Affordable Housing, Community Development, Housing Policy Briefs

February IForum Focuses on Economic Impact of Zoning

Partnership for Strong Communities (PSC)
 

Over 150 people filled the Lyceum on Friday, February 24 for the second IForum of the 2017 season. State and municipal officials, town planners, housing developers, nonprofit and community leaders gathered to learn more about the impact of housing choice on economic growth. The event, Forecasting our Future: The Economic Impact of Exclusionary Zoning, highlighted how zoning regulations price-out many workers that are vital to Connecticut’s labor market.

Keynote speaker, Dr. Daniel Shoag, Associate Professor at Harvard Kennedy School, shared results from one of his more recent articles that explores why many people aren’t moving to high wage states like Connecticut.  His findings suggest that land use regulations eliminate the incentive to move to high income states for many Americans because of high housing costs. After housing costs, employees at the bottom of the economic ladder take home more money in low income states, such as those in the Deep South, than high income states like Connecticut.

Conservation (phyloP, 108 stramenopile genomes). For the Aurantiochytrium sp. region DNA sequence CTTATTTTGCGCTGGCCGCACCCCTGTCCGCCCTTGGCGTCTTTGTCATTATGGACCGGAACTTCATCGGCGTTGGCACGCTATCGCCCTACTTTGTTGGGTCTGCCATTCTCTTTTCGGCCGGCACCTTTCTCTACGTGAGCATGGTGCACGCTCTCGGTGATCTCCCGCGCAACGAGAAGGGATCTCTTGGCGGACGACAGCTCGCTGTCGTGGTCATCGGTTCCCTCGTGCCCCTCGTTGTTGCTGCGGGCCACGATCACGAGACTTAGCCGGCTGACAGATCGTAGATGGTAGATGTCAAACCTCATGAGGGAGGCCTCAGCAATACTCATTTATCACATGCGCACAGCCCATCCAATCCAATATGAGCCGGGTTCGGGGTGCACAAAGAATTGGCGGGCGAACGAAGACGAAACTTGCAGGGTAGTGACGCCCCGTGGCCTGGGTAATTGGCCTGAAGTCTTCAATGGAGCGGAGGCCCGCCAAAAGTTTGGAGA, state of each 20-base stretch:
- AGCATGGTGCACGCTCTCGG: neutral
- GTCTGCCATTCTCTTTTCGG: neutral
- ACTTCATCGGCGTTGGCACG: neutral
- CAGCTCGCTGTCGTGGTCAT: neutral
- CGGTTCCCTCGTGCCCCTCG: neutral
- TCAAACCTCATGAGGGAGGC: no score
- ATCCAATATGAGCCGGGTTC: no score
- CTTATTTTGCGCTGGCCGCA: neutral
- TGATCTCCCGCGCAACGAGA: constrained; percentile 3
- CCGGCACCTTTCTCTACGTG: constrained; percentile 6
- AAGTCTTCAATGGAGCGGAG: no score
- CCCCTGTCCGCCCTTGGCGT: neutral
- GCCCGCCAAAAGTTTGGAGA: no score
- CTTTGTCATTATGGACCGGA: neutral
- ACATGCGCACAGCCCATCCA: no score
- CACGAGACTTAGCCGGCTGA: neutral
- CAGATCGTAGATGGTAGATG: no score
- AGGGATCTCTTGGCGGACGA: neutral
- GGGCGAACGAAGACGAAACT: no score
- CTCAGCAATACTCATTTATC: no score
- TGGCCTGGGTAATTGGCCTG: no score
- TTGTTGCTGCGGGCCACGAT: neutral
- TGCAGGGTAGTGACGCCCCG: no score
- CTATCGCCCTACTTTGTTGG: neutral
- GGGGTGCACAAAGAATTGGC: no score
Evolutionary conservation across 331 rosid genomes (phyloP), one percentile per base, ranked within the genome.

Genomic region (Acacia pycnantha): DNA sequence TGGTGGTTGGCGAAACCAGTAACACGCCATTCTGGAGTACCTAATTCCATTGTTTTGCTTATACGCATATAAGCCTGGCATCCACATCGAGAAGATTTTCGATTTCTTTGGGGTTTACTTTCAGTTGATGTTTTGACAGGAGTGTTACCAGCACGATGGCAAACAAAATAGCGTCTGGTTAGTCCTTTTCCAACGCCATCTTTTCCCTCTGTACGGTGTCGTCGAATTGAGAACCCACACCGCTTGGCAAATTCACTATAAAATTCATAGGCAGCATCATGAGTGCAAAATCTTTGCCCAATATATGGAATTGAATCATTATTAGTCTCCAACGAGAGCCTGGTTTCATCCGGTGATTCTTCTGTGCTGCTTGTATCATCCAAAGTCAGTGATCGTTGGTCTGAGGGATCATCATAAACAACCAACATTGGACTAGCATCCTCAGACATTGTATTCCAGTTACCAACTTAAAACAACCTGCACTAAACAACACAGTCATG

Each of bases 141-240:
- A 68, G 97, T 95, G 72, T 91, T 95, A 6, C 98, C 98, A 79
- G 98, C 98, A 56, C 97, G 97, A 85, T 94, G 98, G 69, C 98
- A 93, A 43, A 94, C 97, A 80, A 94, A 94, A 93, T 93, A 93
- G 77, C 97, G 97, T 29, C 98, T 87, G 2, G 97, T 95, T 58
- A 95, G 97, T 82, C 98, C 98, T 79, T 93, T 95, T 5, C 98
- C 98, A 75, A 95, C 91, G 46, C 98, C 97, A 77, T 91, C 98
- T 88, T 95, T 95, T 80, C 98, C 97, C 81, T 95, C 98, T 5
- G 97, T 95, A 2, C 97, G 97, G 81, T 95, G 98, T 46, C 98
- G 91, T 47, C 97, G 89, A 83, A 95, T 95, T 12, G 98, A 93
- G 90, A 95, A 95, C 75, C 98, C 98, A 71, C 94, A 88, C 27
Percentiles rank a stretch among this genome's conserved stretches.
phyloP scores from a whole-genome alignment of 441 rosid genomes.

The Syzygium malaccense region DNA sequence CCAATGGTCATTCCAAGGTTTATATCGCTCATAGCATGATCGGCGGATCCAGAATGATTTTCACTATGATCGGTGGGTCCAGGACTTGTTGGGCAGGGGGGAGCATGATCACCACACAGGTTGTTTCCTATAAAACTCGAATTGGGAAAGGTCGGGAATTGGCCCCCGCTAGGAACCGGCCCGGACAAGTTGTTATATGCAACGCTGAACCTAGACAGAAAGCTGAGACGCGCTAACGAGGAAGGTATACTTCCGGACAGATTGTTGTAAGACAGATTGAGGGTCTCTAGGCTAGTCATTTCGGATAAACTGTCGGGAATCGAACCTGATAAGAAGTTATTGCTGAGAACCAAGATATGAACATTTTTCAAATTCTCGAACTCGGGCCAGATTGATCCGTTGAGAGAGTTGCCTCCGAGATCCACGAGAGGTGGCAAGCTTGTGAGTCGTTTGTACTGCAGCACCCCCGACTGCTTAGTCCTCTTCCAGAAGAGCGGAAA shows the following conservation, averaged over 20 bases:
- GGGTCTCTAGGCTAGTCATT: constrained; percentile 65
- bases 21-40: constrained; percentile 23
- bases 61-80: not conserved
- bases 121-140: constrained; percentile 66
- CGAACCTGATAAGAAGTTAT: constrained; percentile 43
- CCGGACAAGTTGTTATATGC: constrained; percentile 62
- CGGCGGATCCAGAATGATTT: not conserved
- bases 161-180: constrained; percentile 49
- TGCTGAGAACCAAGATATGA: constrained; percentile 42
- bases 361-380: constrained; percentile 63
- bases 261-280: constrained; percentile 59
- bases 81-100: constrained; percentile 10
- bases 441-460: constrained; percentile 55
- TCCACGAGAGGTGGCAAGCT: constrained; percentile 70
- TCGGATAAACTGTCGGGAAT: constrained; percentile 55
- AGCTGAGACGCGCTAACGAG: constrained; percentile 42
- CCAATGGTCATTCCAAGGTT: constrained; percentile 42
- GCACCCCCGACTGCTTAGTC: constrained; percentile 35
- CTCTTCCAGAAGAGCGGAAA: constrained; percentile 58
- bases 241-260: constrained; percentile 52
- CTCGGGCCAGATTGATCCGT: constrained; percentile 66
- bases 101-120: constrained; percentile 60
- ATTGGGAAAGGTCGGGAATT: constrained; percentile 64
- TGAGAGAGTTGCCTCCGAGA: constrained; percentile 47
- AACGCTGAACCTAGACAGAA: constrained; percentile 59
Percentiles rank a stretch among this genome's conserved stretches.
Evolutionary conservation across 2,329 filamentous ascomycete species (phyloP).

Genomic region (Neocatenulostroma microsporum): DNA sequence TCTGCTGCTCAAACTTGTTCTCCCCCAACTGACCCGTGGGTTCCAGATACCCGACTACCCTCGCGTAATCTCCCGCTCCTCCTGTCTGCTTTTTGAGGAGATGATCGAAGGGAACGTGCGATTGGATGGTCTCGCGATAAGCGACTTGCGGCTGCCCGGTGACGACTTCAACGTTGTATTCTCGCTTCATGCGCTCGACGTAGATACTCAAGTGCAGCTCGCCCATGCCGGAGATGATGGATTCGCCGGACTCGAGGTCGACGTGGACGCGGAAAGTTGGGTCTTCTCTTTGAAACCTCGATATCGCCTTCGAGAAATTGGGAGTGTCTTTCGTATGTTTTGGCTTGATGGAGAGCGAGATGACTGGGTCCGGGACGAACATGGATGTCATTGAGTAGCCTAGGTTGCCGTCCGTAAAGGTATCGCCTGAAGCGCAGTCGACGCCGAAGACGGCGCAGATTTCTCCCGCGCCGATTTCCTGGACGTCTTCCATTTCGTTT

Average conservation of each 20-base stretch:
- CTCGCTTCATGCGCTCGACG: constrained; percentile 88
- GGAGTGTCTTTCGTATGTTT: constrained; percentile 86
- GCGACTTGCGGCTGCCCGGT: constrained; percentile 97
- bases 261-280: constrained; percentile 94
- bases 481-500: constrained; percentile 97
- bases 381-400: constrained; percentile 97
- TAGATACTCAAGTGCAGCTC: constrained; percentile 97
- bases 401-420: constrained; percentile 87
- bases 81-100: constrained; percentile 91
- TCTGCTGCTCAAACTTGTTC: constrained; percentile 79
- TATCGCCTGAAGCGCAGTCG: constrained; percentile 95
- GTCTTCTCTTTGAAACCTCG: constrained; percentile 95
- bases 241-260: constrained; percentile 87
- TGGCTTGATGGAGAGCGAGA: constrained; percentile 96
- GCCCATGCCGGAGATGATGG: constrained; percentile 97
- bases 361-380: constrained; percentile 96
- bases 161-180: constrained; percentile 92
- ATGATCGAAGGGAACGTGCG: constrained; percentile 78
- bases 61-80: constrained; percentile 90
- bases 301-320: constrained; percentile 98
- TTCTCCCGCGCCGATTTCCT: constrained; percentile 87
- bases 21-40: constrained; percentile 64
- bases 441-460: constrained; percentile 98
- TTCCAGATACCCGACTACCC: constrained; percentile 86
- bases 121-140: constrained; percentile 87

February 2017 IForum - Forecasting Our Future: The Economic Impact of Exclusionary Zoning

Following the keynote, Jennifer Herz, counsel for Connecticut Business and Industry Association (CBIA), introduced a diverse panel comprised of members of the Connecticut business community:

  • Joe McGee – Vice President, Public Policy and Programs, The Business Council of Fairfield County, Stamford, CT
  • Paul Rocheleau – Chief Financial Officer, HABCO, Glastonbury, CT
  • Hal Kurfehs – Vice President, Coldwell Banker Commercial Scalzo Group, Bethel, CT
  • Nicole Licata Grant – Nicole Licata Grant, UIL Holdings Corporation, New Haven, CT

Each panel member highlighted how the lack of housing choice has impacted their respective industries and the state’s overall economic growth. Issues discussed included the state’s need to attract employees at both the top and bottom of the economic ladder, how employees are lost due to the high cost of housing, strategies to make Connecticut more attractive (e.g., diversify housing stock across the state through C.G.S. Section 8-30g), etc.

Materials

 
 

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